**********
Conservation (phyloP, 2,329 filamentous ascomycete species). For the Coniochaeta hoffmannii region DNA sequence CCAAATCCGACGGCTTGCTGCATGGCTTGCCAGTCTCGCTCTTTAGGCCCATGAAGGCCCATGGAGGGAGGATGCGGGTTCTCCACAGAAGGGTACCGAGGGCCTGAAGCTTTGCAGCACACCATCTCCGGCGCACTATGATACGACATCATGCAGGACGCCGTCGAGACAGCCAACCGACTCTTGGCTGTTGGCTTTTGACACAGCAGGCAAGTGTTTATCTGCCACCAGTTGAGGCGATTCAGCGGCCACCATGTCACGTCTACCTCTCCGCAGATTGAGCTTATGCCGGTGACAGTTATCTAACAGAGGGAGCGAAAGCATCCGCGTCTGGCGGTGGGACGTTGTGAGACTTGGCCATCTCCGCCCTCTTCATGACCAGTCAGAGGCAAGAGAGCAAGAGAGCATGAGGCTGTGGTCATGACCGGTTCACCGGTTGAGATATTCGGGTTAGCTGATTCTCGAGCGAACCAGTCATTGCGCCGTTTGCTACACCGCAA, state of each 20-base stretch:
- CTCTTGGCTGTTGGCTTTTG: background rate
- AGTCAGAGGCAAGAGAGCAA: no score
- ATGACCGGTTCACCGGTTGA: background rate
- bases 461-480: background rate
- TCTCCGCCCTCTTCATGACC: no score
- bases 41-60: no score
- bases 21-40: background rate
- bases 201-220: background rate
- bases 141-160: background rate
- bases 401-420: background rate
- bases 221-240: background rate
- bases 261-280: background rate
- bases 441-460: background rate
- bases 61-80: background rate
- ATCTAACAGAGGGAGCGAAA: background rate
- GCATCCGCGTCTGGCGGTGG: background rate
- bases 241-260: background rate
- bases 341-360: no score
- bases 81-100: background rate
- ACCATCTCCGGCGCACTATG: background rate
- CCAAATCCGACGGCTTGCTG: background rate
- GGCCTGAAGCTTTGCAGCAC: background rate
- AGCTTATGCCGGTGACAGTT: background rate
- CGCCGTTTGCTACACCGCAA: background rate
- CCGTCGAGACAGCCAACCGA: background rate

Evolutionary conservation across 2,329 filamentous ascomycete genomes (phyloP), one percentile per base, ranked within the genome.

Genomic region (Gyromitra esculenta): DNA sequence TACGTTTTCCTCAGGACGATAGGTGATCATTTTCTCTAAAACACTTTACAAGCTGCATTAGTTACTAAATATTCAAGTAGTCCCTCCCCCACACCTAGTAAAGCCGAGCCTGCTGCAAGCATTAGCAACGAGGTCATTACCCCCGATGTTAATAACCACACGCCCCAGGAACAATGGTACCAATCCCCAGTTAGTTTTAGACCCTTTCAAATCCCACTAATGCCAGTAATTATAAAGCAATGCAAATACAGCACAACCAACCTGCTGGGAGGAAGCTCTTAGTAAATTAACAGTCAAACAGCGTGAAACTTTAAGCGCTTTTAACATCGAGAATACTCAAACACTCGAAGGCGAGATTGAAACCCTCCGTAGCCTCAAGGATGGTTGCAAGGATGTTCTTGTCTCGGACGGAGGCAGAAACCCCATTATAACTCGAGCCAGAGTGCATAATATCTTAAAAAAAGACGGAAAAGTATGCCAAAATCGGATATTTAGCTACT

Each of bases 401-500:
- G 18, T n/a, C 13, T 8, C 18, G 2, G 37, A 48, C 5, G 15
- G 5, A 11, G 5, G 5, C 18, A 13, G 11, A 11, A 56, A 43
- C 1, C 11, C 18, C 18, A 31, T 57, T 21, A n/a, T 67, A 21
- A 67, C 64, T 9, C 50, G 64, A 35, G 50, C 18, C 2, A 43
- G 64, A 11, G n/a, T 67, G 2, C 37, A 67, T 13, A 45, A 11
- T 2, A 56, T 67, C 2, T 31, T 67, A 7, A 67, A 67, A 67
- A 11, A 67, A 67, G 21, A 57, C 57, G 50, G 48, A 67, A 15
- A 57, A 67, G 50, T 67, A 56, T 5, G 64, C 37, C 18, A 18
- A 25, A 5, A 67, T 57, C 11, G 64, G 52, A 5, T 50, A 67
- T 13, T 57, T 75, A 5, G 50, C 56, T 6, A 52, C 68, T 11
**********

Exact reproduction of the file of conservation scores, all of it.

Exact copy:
Conservation (phyloP, 2,329 filamentous ascomycete species). For the Coniochaeta hoffmannii region DNA sequence CCAAATCCGACGGCTTGCTGCATGGCTTGCCAGTCTCGCTCTTTAGGCCCATGAAGGCCCATGGAGGGAGGATGCGGGTTCTCCACAGAAGGGTACCGAGGGCCTGAAGCTTTGCAGCACACCATCTCCGGCGCACTATGATACGACATCATGCAGGACGCCGTCGAGACAGCCAACCGACTCTTGGCTGTTGGCTTTTGACACAGCAGGCAAGTGTTTATCTGCCACCAGTTGAGGCGATTCAGCGGCCACCATGTCACGTCTACCTCTCCGCAGATTGAGCTTATGCCGGTGACAGTTATCTAACAGAGGGAGCGAAAGCATCCGCGTCTGGCGGTGGGACGTTGTGAGACTTGGCCATCTCCGCCCTCTTCATGACCAGTCAGAGGCAAGAGAGCAAGAGAGCATGAGGCTGTGGTCATGACCGGTTCACCGGTTGAGATATTCGGGTTAGCTGATTCTCGAGCGAACCAGTCATTGCGCCGTTTGCTACACCGCAA, state of each 20-base stretch:
- CTCTTGGCTGTTGGCTTTTG: background rate
- AGTCAGAGGCAAGAGAGCAA: no score
- ATGACCGGTTCACCGGTTGA: background rate
- bases 461-480: background rate
- TCTCCGCCCTCTTCATGACC: no score
- bases 41-60: no score
- bases 21-40: background rate
- bases 201-220: background rate
- bases 141-160: background rate
- bases 401-420: background rate
- bases 221-240: background rate
- bases 261-280: background rate
- bases 441-460: background rate
- bases 61-80: background rate
- ATCTAACAGAGGGAGCGAAA: background rate
- GCATCCGCGTCTGGCGGTGG: background rate
- bases 241-260: background rate
- bases 341-360: no score
- bases 81-100: background rate
- ACCATCTCCGGCGCACTATG: background rate
- CCAAATCCGACGGCTTGCTG: background rate
- GGCCTGAAGCTTTGCAGCAC: background rate
- AGCTTATGCCGGTGACAGTT: background rate
- CGCCGTTTGCTACACCGCAA: background rate
- CCGTCGAGACAGCCAACCGA: background rate

Evolutionary conservation across 2,329 filamentous ascomycete genomes (phyloP), one percentile per base, ranked within the genome.

Genomic region (Gyromitra esculenta): DNA sequence TACGTTTTCCTCAGGACGATAGGTGATCATTTTCTCTAAAACACTTTACAAGCTGCATTAGTTACTAAATATTCAAGTAGTCCCTCCCCCACACCTAGTAAAGCCGAGCCTGCTGCAAGCATTAGCAACGAGGTCATTACCCCCGATGTTAATAACCACACGCCCCAGGAACAATGGTACCAATCCCCAGTTAGTTTTAGACCCTTTCAAATCCCACTAATGCCAGTAATTATAAAGCAATGCAAATACAGCACAACCAACCTGCTGGGAGGAAGCTCTTAGTAAATTAACAGTCAAACAGCGTGAAACTTTAAGCGCTTTTAACATCGAGAATACTCAAACACTCGAAGGCGAGATTGAAACCCTCCGTAGCCTCAAGGATGGTTGCAAGGATGTTCTTGTCTCGGACGGAGGCAGAAACCCCATTATAACTCGAGCCAGAGTGCATAATATCTTAAAAAAAGACGGAAAAGTATGCCAAAATCGGATATTTAGCTACT

Each of bases 401-500:
- G 18, T n/a, C 13, T 8, C 18, G 2, G 37, A 48, C 5, G 15
- G 5, A 11, G 5, G 5, C 18, A 13, G 11, A 11, A 56, A 43
- C 1, C 11, C 18, C 18, A 31, T 57, T 21, A n/a, T 67, A 21
- A 67, C 64, T 9, C 50, G 64, A 35, G 50, C 18, C 2, A 43
- G 64, A 11, G n/a, T 67, G 2, C 37, A 67, T 13, A 45, A 11
- T 2, A 56, T 67, C 2, T 31, T 67, A 7, A 67, A 67, A 67
- A 11, A 67, A 67, G 21, A 57, C 57, G 50, G 48, A 67, A 15
- A 57, A 67, G 50, T 67, A 56, T 5, G 64, C 37, C 18, A 18
- A 25, A 5, A 67, T 57, C 11, G 64, G 52, A 5, T 50, A 67
- T 13, T 57, T 75, A 5, G 50, C 56, T 6, A 52, C 68, T 11